I think your cat falls into the last category, she's warmed up to you very quickly for a truly feral cat; 8 months isn't that long. At one point she was TNR'ed (trapped, neutered, returned) if you go by the eat tipping - but that just means that the people she initially had grown up around her had never spayed her before she ended up on the street and eventually caught.

My cat was somewhat like that, she took a year outdoors until she left me get close enough pet her, she had been spayed in the past (no ear tipping). When I first carried her inside (after a few months of petting her outdoors she was terrified of the entire house, she went wild inside the first time we closed the door on her, like we'd just given her a death sentence or something; she jumped out a broken window! We continued to bring her inside and we opened an old unused dog door that's built into the side of the house from the backyard. At first she'd just run out the dog door when we put her in the house but eventually she started to come inside as well since we'd put her food indoors and shown her where it was. I suppose that back room with the dog door and her food became her 'safe room' for many months. She started coming in on her own just for food but eventually over another year became relaxed in the entire house, she's somewhat aloof to strangers in the home, but not afraid at all. She's the most well rounded cat I've met.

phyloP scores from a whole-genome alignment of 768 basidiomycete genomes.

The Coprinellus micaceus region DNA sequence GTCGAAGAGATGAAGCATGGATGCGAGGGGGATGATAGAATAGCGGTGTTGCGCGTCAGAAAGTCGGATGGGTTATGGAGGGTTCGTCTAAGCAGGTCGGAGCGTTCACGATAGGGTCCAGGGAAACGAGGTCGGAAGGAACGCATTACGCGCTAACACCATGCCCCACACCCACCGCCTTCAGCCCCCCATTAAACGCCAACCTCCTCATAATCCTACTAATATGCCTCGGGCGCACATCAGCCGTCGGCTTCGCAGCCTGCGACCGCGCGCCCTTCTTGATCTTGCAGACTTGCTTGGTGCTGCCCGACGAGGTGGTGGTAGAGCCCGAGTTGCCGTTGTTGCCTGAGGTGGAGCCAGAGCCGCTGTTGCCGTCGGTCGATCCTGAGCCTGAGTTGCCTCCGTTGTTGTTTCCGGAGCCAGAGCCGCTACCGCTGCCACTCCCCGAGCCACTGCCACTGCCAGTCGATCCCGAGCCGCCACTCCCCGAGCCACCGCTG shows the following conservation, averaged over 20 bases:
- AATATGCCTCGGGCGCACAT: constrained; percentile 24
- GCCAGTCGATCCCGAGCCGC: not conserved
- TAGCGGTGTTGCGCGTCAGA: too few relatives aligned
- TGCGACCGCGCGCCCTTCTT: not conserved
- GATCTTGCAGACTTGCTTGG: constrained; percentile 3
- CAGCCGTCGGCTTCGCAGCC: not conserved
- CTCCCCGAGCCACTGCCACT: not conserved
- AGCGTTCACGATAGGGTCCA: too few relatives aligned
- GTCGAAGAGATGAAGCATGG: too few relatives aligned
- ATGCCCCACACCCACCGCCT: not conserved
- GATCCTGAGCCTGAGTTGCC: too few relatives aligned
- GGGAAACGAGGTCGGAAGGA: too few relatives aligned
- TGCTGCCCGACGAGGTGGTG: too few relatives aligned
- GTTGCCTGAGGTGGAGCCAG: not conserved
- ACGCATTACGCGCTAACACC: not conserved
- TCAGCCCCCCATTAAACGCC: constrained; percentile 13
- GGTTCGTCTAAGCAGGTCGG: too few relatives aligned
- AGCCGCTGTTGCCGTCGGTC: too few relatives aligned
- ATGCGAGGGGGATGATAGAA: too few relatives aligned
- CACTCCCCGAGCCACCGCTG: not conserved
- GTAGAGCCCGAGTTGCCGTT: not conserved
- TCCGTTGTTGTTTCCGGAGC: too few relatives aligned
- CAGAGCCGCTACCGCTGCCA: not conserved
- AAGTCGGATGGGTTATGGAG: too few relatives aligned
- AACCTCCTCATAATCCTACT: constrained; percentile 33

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Discussion Starter #4
Thank you!

Thank you for your replys! Today she came within a foot and a half!! Please, please keep replying, I need encouragment, I have been watching her for -- so -- long, I just want her in and safe. I would do it sooner, but we are leaving for a vacation the the second week of August for a week, I have someone to feed her outside while we are gone, and my husband is coming back home for 2 days to make sure she is ok, and also my inside cat (who is our baby!), and the day we get back, I will be putting out the trap, that will be made to stay open so she can get used to it (she is very smart), and then after about a week I will set the trap so I can get her in. I must also tell you I have put the trap out for the past few weeks all around the yard - and will contine do to so - not set - so she can get used to seeing it around the yard, as I said she is very smart and I am so afraid she won't go in when it is time. Any success stories are greatly apprecaited, I have never dones this before, Thank YOU!!!!